93 And wide its adamantine valves expands.
94 Three monumental columns, bright in air,
95 Of figur'd gold, the center of the quire
96 With lustre fill. POPE on the midmost shines
97 Betwixt his HOMER and his HORACE plac'd,
98 Superior, by the hand of Justice. FAME,
99 With all her mouths, th' eternal trumpet swells,
100 Exulting at his name; and, grateful, pours
101 The lofty notes of never-dying praise,
102 Triumphant, floating on the wings of wind,
103 Sweet o'er the world: th' ambrosial spirit flies
104 Diffusive, in its progress wid'ning still,
105 "Dear to the earth, and grateful to the sky."
106 FAME owes him more than e'er she can repay:
107 She owes her very temple to his hands;
108 Like Ilium built; by hands no less divine!
109 Attention, rouze thyself! the master's hand,
110 (The master of our souls!) has chang'd the key,
111 And bids the thunder of the battle roar
112 Tumultuous
h Translation of HOMER.
. HOMER, HOMER is our own!
113 And Grecian heroes flame in British lines.
114 What pomp of words! what nameless energy
115 Kindles the verse; invigours every line;
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116 Astonishes, and overwhelms the soul
117 In transports toss'd! when fierce ACHILLES raves,
118 And flashes, like a comet, o'er the field,
119 To wither armies with his martial frown.
120 I see the battle rage; I hear the wheels
121 Careering with their brazen orbs! The shout
122 Of nations roll (the labour of the winds)
123 Full on my ear, and shakes my inmost soul.
124 Description never cou'd so well deceive:
125 'Tis real! TROY is here, or I at TROY
126 Enjoy the war. My spirits, all on fire,
127 With unextinguish'd violence are borne
128 Above the world, and mingle with the gods.
129 Olympus rings with arms! the firmament,
130 Beneath the lightning of Minerva's shield,
131 Burns to the center: rock the tow'rs of heav'n,
132 All nature trembles, save the throne of JOVE.
i Ethick Epistles.
To root excesses from the human breast;
134 Behold a beauteous pile of Ethicks rise;
135 Sense, the foundation; harmony, the walls;
136 (The Dorique grave, and gay Corinthian join'd)
137 Where SOCRATES and HORACE jointly reign.
138 Best of philosophers! of poets too
139 The best! he teaches thee thy self to know:
140 That virtue is the noblest gift of heav'n:
141 "And vindicates the ways of GOD to man."
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142 O hearken to the moralist polite!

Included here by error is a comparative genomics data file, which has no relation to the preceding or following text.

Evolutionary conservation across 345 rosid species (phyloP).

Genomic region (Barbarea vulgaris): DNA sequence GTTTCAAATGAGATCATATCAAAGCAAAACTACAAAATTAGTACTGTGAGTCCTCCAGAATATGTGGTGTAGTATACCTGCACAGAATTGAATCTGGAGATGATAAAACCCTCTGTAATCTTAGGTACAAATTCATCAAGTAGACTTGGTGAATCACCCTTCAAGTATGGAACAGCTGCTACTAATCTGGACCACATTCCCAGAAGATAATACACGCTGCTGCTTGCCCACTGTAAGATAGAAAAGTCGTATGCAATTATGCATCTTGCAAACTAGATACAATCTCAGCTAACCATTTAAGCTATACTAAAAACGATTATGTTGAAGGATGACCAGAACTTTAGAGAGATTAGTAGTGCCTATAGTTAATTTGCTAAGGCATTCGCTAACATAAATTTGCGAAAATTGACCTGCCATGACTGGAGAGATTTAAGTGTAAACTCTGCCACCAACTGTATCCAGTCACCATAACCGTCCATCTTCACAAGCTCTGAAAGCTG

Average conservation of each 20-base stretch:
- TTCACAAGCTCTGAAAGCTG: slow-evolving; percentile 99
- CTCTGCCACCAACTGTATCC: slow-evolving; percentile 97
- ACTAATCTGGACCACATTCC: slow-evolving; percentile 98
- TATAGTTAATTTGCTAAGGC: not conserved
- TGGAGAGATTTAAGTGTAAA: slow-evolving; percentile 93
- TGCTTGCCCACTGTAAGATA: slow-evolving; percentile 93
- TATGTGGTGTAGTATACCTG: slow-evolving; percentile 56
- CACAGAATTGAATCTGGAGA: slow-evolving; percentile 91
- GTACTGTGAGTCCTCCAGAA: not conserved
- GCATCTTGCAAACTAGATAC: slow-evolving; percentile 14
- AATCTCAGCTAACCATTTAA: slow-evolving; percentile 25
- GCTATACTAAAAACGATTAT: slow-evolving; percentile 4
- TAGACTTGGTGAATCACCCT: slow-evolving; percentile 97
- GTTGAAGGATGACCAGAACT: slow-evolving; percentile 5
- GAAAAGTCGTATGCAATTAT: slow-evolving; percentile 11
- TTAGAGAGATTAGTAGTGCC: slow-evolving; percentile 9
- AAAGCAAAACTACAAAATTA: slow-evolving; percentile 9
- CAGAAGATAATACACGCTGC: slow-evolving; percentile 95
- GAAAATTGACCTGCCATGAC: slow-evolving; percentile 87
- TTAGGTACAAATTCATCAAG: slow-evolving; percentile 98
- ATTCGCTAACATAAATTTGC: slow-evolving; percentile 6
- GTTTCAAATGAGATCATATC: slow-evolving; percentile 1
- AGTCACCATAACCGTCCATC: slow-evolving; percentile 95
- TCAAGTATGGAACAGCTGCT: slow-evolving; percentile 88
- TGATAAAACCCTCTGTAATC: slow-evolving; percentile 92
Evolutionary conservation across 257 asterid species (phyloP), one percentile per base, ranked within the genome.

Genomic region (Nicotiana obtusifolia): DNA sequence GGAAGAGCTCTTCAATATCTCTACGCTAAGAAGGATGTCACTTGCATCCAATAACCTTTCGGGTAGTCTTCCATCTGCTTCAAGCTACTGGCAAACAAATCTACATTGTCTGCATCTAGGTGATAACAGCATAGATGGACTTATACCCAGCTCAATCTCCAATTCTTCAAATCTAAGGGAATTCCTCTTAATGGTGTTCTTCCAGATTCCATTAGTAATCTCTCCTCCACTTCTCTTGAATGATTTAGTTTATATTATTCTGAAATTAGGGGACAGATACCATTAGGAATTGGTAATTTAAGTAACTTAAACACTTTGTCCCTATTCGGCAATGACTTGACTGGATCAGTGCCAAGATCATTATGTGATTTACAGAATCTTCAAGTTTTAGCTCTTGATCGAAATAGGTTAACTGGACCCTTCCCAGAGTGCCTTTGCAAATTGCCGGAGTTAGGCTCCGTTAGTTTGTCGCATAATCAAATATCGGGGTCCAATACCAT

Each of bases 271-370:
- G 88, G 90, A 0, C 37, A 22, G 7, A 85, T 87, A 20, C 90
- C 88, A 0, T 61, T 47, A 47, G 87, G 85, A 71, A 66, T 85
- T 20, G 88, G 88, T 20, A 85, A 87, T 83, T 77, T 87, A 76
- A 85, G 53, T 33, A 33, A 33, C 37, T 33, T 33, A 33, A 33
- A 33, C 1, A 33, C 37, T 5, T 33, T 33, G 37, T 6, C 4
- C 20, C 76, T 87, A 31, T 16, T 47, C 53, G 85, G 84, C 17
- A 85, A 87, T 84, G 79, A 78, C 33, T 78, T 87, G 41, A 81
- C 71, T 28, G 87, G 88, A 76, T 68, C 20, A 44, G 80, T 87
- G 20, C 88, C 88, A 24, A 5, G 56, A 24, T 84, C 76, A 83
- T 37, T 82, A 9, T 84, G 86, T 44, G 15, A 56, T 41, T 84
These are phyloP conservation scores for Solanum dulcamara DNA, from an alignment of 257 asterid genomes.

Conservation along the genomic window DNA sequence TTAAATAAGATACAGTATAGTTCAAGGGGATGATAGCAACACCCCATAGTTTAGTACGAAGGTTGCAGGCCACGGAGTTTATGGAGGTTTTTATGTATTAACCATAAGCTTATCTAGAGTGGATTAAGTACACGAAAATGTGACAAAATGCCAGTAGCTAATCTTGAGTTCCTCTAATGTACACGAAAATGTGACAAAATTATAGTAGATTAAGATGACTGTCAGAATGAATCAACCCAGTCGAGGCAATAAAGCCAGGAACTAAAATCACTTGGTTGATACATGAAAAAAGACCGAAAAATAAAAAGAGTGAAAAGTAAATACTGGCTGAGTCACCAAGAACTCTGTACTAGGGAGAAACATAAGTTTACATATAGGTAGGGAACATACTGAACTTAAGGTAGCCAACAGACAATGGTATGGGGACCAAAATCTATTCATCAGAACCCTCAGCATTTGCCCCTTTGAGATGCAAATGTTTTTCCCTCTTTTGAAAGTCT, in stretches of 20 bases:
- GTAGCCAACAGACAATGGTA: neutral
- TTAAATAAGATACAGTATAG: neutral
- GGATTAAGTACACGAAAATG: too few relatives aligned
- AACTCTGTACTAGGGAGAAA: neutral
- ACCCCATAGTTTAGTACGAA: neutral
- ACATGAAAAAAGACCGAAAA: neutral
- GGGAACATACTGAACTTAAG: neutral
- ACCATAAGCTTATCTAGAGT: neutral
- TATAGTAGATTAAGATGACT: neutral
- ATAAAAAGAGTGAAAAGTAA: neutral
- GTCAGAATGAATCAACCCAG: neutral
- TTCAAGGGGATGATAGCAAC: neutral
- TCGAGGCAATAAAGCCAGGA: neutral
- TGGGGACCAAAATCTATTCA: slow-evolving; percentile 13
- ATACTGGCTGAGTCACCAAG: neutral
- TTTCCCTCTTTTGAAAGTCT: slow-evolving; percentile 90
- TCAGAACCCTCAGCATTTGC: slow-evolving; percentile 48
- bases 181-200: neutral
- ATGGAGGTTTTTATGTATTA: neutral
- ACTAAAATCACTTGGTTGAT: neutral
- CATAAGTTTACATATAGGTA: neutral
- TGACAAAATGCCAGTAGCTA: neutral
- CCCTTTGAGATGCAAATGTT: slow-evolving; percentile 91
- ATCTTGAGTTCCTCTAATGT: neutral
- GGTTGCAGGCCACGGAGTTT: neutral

143 Enter his school of truth: where PLATO'S self
144 Might preach; and TULLY deign to lend an ear.
k Dunciad.
Last see him waging with the fools of rhyme
146 A wanton, harmless war. Dunce after dunce;
147 Beaux, doctors, templars, courtiers; sophs and cits,
148 Condemn'd to suffer life. The motley crew,
149 Emerging from oblivion's muddy pool,
150 Give the round face to view; and shameless front
151 Proudly expose; till laughter have her fill.
152 Born to improve the age, and cheat mankind
153 Into the road of honour! Vice again
154 The gilded chariot drives: For he is dead!
155 I saw the sable barge, along his Thames,
156 In slow solemnity beating the tide,
157 Convey his sacred dust! Its swains expir'd;
158 Wither'd, in Twit'nam bow'rs, the laurel-bough;
159 Silent, the Muses broke their idle lyres:
160 Th' attendant Graces check'd the sprightly dance,
161 Their arms unlock'd, and catch'd the starting tear:
162 And Virtue for her lost defender mourn'd!


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Title (in Source Edition): A Character of Mr. POPE'S WRITINGS. BEING An Episode from the Poem call'd SICKNESS, Book II.
Themes: poetry; literature; writing; death
Genres: blank verse; extract/snippet from longer work
References: DMI 22598

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Source edition

Dodsley, Robert, 1703-1764. A Collection of Poems in Six Volumes. By Several Hands. Vol. III. London: printed by J. Hughs, for R. and J. Dodsley, 1763 [1st ed. 1758], pp. 339-345. 6v.: music; 8⁰. (ESTC T131163; OTA K104099.003) (Page images digitized by the Eighteenth-Century Poetry Archive from a copy in the archive's library.)

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The text has been typographically modernized, but without any silent modernization of spelling, capitalization, or punctuation. The source of the text is given and all editorial interventions have been recorded in textual notes. Based on the electronic text originally produced by the TCP project, this ECPA text has been edited to conform to the recommendations found in Level 5 of the Best Practices for TEI in Libraries version 4.0.0.